Jesmyn Ward’s Sing, Unburied, Sing is another nourishing read that encourages us to honour our pain, as vital a part of our story as our joy. With more than a hint of southern gothic, this novel’s song is the intergenerational trauma of a family, anchored by Jojo, a boy teetering on adulthood. There are a lot of peripheries in this novel: Jojo’s mother is almost able to be a parent; his grandmother is almost dead; everyone sees ghosts who haven’t crossed over. It follows Toni Morrison’s Beloved, Colson Whitehead’s The Underground Railroad, and, more abstractly, George Saunders’ Lincoln in the Bardo in narratives of American history reclaimed by those who have to live in its shadow. I think this would reward patient rereadings. In its tenderest moments it borders on saccharine, but it’s hard to begrudge a little sweetness in a novel contending with so much trauma. Plus it was one of President Obama’s favourite books of the year, and what endorsement could be more apropos than that? (I also read Michelle Obama’s Becoming this month, but I haven’t much to say about it other than she has had a fascinating and in many ways unique life).
One book I unfortunately cannot endorse is Sarah Perry’s Melmoth, a dense, philosophical and florid novel about loneliness and guilt. I found this book tiresome and unmemorable; the thing that has really stuck with me about it is how forcefully it asked that I contend with my own guilt, which I truthfully found a bit much for reading on my commute (!). Perhaps this will find fans in readers more theologically minded than I.
It’s no exaggeration to say that Elena Ferrante’s Neapolitan Series has changed my life. The concluding two books, Those Who Leave and Those Who Stay and The Story of the Lost Child not only bring to a close Lina and Lenu’s friendship epic in a satisfyingly unsatisfying manner, it’s a discourse on personal responsibility and humanism that belies the series’ beach-read reputation. It is so easy to denigrate women’s literature – particularly women writing about women – as peripheral or not serious. Ferrante shows that domestic social fiction is anything but. I will reread the Neapolitan novels time and time again, and I am completely certain that as a different Danni approaches them, so too will a different Lina and Lenu reveal themselves. This series has given me the further treat of several gushing conversations with friends who are reading along with me, finding the series equally compelling and vital. The turbulent friendship of the novel’s heroines (or, depending on how I felt chapter to chapter, anti-heroines) is an eternal story perpetuated within the pages of the book and outwith them. I can’t wait to read again, honestly.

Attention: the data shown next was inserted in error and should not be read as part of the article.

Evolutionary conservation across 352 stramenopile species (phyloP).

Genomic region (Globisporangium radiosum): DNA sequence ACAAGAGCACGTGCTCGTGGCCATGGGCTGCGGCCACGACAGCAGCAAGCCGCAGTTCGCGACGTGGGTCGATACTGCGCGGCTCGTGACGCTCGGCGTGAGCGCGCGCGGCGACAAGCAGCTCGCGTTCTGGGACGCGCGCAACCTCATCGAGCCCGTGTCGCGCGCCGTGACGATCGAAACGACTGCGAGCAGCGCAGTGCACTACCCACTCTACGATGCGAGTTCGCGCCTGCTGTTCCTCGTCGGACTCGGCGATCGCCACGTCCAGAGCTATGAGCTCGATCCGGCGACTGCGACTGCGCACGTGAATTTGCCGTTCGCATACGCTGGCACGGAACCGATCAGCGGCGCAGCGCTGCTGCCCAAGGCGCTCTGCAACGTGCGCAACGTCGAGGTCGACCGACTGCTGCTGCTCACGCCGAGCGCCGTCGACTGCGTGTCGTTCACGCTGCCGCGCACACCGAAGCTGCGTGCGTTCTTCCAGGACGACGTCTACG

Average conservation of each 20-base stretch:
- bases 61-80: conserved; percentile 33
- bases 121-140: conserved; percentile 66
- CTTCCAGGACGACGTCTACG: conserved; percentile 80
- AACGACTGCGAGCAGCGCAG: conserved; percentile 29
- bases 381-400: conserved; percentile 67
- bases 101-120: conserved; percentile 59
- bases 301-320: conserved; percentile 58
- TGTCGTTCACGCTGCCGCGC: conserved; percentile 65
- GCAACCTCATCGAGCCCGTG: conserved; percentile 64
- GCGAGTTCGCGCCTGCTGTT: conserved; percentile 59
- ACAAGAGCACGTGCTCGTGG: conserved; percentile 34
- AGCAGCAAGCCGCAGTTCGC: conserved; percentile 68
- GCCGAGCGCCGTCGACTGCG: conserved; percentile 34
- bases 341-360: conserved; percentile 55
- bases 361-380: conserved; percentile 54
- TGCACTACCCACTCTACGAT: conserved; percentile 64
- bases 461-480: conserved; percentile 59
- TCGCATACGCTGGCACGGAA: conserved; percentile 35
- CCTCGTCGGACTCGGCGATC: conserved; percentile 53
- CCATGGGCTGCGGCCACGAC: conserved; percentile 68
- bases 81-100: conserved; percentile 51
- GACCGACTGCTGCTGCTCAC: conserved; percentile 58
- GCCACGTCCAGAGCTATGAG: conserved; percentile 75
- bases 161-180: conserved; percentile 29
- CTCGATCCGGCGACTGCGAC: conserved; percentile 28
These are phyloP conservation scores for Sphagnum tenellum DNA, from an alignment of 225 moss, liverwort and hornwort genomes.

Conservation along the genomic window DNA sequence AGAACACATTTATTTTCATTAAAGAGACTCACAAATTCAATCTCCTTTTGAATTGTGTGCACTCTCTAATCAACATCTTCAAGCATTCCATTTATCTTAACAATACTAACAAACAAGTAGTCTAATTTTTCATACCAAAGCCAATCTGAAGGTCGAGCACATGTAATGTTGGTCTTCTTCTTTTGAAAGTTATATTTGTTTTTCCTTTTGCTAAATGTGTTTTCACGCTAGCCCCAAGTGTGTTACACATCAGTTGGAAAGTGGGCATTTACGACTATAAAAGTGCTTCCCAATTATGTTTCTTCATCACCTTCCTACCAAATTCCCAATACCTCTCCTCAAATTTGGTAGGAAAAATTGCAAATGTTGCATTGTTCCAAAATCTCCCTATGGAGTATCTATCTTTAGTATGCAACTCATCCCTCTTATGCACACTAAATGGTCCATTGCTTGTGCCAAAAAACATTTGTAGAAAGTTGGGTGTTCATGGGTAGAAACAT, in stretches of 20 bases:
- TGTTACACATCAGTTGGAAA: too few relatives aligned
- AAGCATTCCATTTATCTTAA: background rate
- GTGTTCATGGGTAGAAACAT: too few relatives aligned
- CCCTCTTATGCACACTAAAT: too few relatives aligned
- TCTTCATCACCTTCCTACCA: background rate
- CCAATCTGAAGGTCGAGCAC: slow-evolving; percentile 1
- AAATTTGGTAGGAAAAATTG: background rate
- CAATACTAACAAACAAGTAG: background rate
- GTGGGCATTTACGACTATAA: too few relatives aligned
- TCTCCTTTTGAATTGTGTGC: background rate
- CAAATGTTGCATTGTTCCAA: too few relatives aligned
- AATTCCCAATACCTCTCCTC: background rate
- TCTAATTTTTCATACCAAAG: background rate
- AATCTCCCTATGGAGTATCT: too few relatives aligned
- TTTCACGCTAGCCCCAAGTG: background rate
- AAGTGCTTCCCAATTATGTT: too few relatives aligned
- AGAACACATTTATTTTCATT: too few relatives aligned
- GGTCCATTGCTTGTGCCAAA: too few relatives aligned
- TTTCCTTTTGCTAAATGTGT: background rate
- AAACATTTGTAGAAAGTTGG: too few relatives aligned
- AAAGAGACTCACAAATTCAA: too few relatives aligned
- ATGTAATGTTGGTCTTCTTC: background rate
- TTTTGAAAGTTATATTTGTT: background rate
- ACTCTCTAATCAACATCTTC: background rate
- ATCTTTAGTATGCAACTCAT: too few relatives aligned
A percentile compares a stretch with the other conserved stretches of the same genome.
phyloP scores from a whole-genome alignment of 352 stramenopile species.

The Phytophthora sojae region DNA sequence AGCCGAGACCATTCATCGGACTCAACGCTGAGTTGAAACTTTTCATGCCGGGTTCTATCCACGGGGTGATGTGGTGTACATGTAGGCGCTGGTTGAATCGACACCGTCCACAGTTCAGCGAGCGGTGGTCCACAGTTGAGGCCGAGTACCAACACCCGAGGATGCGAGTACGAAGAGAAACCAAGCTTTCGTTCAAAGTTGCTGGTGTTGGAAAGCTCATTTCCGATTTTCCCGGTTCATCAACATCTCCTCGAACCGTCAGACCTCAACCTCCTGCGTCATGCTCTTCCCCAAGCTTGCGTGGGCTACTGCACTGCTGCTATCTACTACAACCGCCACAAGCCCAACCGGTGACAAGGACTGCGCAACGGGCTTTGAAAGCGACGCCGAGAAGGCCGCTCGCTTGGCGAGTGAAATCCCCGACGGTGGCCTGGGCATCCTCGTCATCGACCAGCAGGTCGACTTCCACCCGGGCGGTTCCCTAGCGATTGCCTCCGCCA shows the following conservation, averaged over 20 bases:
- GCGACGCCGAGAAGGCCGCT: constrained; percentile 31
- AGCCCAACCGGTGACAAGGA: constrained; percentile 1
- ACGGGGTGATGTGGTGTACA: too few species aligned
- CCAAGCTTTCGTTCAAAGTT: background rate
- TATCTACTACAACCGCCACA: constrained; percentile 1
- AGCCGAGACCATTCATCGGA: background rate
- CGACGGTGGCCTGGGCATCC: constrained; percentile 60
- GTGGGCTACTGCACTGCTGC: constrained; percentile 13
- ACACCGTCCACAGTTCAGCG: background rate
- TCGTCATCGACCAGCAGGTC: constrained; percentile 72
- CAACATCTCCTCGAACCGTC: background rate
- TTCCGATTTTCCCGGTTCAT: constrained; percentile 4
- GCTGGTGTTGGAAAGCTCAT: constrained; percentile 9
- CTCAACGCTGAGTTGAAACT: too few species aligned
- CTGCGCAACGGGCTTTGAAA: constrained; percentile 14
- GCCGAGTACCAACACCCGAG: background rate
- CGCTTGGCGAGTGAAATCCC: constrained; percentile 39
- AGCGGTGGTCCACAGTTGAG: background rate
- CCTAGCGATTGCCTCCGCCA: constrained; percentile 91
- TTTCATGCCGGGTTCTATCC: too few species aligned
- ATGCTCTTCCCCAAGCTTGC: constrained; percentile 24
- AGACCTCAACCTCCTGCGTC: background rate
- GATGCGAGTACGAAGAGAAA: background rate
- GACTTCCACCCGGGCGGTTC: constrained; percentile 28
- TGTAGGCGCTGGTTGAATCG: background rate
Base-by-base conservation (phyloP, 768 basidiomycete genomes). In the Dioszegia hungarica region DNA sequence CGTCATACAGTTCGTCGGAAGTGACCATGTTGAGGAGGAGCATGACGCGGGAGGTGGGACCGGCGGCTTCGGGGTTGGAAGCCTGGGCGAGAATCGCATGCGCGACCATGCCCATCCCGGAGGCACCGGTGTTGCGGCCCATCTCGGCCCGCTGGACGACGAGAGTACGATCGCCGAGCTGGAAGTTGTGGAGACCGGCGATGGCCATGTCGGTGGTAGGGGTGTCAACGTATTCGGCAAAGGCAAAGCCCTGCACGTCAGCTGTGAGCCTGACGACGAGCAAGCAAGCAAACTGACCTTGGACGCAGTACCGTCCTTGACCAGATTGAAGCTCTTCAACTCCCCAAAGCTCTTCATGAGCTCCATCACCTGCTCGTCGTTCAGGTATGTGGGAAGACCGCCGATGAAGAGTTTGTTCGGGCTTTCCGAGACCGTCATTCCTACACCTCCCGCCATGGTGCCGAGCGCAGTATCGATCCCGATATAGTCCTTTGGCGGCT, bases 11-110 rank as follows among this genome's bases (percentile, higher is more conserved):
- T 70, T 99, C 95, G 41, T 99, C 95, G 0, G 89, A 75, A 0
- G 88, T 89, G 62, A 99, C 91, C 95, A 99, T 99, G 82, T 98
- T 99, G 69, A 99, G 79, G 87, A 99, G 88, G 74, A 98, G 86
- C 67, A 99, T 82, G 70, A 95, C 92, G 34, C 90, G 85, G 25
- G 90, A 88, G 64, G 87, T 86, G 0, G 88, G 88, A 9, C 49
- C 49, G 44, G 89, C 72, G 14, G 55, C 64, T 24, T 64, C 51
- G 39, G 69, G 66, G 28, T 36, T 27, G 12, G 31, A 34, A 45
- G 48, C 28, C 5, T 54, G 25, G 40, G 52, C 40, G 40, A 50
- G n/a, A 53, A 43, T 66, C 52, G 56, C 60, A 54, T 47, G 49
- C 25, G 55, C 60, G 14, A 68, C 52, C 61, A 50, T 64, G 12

That was the month that January was. 2019 promises big changes chez Glover, and I’m ready for them! The great American writer Lemony Snicket tells us “Reading is a form of escape. Running away is another.” I plan to do both. Stay tuned.